The Interesting Narrative Of The Life Of Fredrick Douglas, An American Slave

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Slave Narrative is a genre of literature that was either written by slaves themselves, or described by them to someone else who wrote their accounts for them. These narratives described the mental, psychological, emotional, and psychical mistreatment as a slave. In 1789, Olaudah Equiano published an autobiography titled “The Interesting Narrative of the Life of Olaudah Equiano, or Gustavus Vassa, the African”. Equiano’s narrative describes his life as a slave, his travels, and ultimately his life as a free man. One of the most well-known slave narratives was written by Fredrick Douglas. In 1845, Fredrick Douglas published his autobiography, Narrative of the Life of Fredrick Douglas, An American Slave. Douglas’ fascinating narrative allows us …show more content…
He offers evidence and examples of the mistreatment slaves faced in the South that allow for a deeper feeling of emotion. It seems as though Douglas’ specific qualities are less important than the comparison of his conditions to those of all other slaves. At times, Douglas exists merely as a witness, allowing others to place themselves in the position as a witness also. In “The Interesting Narrative of the Life of Olaudah Equiano, or Gustavus Vassa, the African”, Equiano, like Frederick Douglass, desired to establish himself as an honest, Christian, and trustworthy man. The first way he does this is by including letters and documentation in the beginning of the Narrative. Equiano included letters in his narrative which are important because they legitimize the text for his readers. He also discusses how important it is that he be taken seriously and honestly. The most interesting factor about Equiano is how he stresses his honesty for hopes his readers accept him and be more likely to hear his plea for …show more content…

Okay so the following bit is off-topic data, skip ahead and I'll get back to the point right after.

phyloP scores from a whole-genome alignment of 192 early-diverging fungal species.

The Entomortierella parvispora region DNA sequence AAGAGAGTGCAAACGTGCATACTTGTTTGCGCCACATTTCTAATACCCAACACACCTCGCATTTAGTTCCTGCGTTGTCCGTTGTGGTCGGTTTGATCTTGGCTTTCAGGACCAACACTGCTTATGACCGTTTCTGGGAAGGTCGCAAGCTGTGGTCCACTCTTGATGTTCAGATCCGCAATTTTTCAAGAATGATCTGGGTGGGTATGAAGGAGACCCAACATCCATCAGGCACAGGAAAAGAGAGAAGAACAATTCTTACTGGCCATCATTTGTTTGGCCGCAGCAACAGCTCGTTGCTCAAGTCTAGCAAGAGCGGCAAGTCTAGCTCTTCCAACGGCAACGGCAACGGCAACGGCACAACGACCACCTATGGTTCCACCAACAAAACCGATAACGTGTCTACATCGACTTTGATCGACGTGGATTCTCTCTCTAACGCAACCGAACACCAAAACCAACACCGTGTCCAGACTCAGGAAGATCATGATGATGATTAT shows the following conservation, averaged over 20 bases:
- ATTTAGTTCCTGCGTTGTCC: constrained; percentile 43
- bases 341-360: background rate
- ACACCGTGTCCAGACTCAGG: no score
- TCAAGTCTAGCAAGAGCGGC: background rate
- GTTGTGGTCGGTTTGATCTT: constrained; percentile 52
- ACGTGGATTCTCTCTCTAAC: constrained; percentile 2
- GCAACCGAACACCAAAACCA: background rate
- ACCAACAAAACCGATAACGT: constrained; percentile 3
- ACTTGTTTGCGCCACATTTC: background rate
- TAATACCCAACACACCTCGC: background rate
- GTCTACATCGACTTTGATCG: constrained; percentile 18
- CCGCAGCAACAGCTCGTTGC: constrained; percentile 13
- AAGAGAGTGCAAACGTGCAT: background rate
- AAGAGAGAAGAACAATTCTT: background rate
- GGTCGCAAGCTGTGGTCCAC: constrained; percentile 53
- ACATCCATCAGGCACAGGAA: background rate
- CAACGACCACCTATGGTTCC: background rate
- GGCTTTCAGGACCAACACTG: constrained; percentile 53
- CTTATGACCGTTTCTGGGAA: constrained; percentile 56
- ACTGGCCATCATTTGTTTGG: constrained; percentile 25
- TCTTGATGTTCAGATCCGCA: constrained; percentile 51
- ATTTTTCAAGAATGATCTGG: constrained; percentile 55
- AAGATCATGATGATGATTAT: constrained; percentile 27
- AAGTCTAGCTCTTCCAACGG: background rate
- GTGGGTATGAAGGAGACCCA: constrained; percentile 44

In “Narrative of the Life of Fredrick Douglas, An American Slave”, Douglass shows how slaves are regularly distributed between masters, how slave owners valued only to the extent to which slave can perform manual labor, and often treated slaves like livestock. Douglas loathes this treatment of humans as objects or animals as cruel and inhumane and the religious justification. “I am filled with unutterable loathing when I contemplate the religious pomp and show, together with the horrible inconsistencies, which every where surround me. We have men‐stealers for ministers, womenwhippers for missionaries, and cradle‐ plunderers for church members” (Douglas, p. 65). He was disgusted with the current circumstance of the world and decided he would take a

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